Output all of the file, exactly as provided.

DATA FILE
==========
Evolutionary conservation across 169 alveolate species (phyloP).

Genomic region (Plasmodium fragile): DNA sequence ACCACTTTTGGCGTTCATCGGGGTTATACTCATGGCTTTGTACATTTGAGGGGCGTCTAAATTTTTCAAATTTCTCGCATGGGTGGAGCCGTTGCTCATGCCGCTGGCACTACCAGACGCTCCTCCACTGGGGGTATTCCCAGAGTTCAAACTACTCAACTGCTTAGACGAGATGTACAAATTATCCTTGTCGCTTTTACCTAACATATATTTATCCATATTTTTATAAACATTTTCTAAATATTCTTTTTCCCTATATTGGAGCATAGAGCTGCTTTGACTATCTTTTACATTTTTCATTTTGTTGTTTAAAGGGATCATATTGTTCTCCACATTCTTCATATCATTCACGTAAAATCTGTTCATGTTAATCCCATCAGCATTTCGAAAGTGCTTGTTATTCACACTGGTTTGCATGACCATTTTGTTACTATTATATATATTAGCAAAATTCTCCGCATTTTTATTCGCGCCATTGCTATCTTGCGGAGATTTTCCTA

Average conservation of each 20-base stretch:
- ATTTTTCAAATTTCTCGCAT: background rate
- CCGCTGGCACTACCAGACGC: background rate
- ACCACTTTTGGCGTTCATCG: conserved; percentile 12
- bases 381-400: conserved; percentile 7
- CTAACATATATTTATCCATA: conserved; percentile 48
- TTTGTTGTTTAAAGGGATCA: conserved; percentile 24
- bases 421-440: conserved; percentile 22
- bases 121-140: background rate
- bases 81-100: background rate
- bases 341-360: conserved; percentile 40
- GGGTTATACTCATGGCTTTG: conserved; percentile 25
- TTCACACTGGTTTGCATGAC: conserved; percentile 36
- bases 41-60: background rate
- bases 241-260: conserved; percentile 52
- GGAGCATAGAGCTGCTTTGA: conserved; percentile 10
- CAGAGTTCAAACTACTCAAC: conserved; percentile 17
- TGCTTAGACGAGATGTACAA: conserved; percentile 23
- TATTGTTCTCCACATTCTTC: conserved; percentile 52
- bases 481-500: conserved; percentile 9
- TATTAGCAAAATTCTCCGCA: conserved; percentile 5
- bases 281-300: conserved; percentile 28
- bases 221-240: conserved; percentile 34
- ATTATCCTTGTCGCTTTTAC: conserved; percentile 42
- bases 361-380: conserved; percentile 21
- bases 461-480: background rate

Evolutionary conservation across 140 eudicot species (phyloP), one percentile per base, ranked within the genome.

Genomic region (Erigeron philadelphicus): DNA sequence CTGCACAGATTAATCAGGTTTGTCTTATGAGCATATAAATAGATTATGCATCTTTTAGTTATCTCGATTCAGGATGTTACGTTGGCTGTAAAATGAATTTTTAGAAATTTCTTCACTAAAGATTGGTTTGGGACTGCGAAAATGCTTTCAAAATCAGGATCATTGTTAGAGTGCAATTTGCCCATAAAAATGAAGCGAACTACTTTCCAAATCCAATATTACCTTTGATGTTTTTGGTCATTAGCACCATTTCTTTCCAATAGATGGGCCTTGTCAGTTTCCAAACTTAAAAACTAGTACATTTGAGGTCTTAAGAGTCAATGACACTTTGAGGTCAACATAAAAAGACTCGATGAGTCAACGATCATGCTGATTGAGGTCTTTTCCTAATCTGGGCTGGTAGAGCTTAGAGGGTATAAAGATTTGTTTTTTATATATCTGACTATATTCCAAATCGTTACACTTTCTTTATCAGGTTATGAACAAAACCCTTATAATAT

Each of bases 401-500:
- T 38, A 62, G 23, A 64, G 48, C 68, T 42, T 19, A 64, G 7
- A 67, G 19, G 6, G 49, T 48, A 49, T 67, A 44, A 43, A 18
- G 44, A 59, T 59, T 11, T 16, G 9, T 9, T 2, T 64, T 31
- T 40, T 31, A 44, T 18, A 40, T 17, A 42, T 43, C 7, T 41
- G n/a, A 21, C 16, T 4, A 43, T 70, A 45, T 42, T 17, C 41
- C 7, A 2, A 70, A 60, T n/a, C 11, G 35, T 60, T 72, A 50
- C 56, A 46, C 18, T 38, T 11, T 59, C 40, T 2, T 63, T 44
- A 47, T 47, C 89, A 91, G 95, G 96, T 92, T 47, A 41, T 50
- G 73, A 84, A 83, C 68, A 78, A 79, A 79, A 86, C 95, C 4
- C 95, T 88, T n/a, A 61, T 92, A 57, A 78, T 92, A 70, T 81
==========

Evolutionary conservation across 169 alveolate species (phyloP).

Genomic region (Plasmodium fragile): DNA sequence ACCACTTTTGGCGTTCATCGGGGTTATACTCATGGCTTTGTACATTTGAGGGGCGTCTAAATTTTTCAAATTTCTCGCATGGGTGGAGCCGTTGCTCATGCCGCTGGCACTACCAGACGCTCCTCCACTGGGGGTATTCCCAGAGTTCAAACTACTCAACTGCTTAGACGAGATGTACAAATTATCCTTGTCGCTTTTACCTAACATATATTTATCCATATTTTTATAAACATTTTCTAAATATTCTTTTTCCCTATATTGGAGCATAGAGCTGCTTTGACTATCTTTTACATTTTTCATTTTGTTGTTTAAAGGGATCATATTGTTCTCCACATTCTTCATATCATTCACGTAAAATCTGTTCATGTTAATCCCATCAGCATTTCGAAAGTGCTTGTTATTCACACTGGTTTGCATGACCATTTTGTTACTATTATATATATTAGCAAAATTCTCCGCATTTTTATTCGCGCCATTGCTATCTTGCGGAGATTTTCCTA

Average conservation of each 20-base stretch:
- ATTTTTCAAATTTCTCGCAT: background rate
- CCGCTGGCACTACCAGACGC: background rate
- ACCACTTTTGGCGTTCATCG: conserved; percentile 12
- bases 381-400: conserved; percentile 7
- CTAACATATATTTATCCATA: conserved; percentile 48
- TTTGTTGTTTAAAGGGATCA: conserved; percentile 24
- bases 421-440: conserved; percentile 22
- bases 121-140: background rate
- bases 81-100: background rate
- bases 341-360: conserved; percentile 40
- GGGTTATACTCATGGCTTTG: conserved; percentile 25
- TTCACACTGGTTTGCATGAC: conserved; percentile 36
- bases 41-60: background rate
- bases 241-260: conserved; percentile 52
- GGAGCATAGAGCTGCTTTGA: conserved; percentile 10
- CAGAGTTCAAACTACTCAAC: conserved; percentile 17
- TGCTTAGACGAGATGTACAA: conserved; percentile 23
- TATTGTTCTCCACATTCTTC: conserved; percentile 52
- bases 481-500: conserved; percentile 9
- TATTAGCAAAATTCTCCGCA: conserved; percentile 5
- bases 281-300: conserved; percentile 28
- bases 221-240: conserved; percentile 34
- ATTATCCTTGTCGCTTTTAC: conserved; percentile 42
- bases 361-380: conserved; percentile 21
- bases 461-480: background rate

Evolutionary conservation across 140 eudicot species (phyloP), one percentile per base, ranked within the genome.

Genomic region (Erigeron philadelphicus): DNA sequence CTGCACAGATTAATCAGGTTTGTCTTATGAGCATATAAATAGATTATGCATCTTTTAGTTATCTCGATTCAGGATGTTACGTTGGCTGTAAAATGAATTTTTAGAAATTTCTTCACTAAAGATTGGTTTGGGACTGCGAAAATGCTTTCAAAATCAGGATCATTGTTAGAGTGCAATTTGCCCATAAAAATGAAGCGAACTACTTTCCAAATCCAATATTACCTTTGATGTTTTTGGTCATTAGCACCATTTCTTTCCAATAGATGGGCCTTGTCAGTTTCCAAACTTAAAAACTAGTACATTTGAGGTCTTAAGAGTCAATGACACTTTGAGGTCAACATAAAAAGACTCGATGAGTCAACGATCATGCTGATTGAGGTCTTTTCCTAATCTGGGCTGGTAGAGCTTAGAGGGTATAAAGATTTGTTTTTTATATATCTGACTATATTCCAAATCGTTACACTTTCTTTATCAGGTTATGAACAAAACCCTTATAATAT

Each of bases 401-500:
- T 38, A 62, G 23, A 64, G 48, C 68, T 42, T 19, A 64, G 7
- A 67, G 19, G 6, G 49, T 48, A 49, T 67, A 44, A 43, A 18
- G 44, A 59, T 59, T 11, T 16, G 9, T 9, T 2, T 64, T 31
- T 40, T 31, A 44, T 18, A 40, T 17, A 42, T 43, C 7, T 41
- G n/a, A 21, C 16, T 4, A 43, T 70, A 45, T 42, T 17, C 41
- C 7, A 2, A 70, A 60, T n/a, C 11, G 35, T 60, T 72, A 50
- C 56, A 46, C 18, T 38, T 11, T 59, C 40, T 2, T 63, T 44
- A 47, T 47, C 89, A 91, G 95, G 96, T 92, T 47, A 41, T 50
- G 73, A 84, A 83, C 68, A 78, A 79, A 79, A 86, C 95, C 4
- C 95, T 88, T n/a, A 61, T 92, A 57, A 78, T 92, A 70, T 81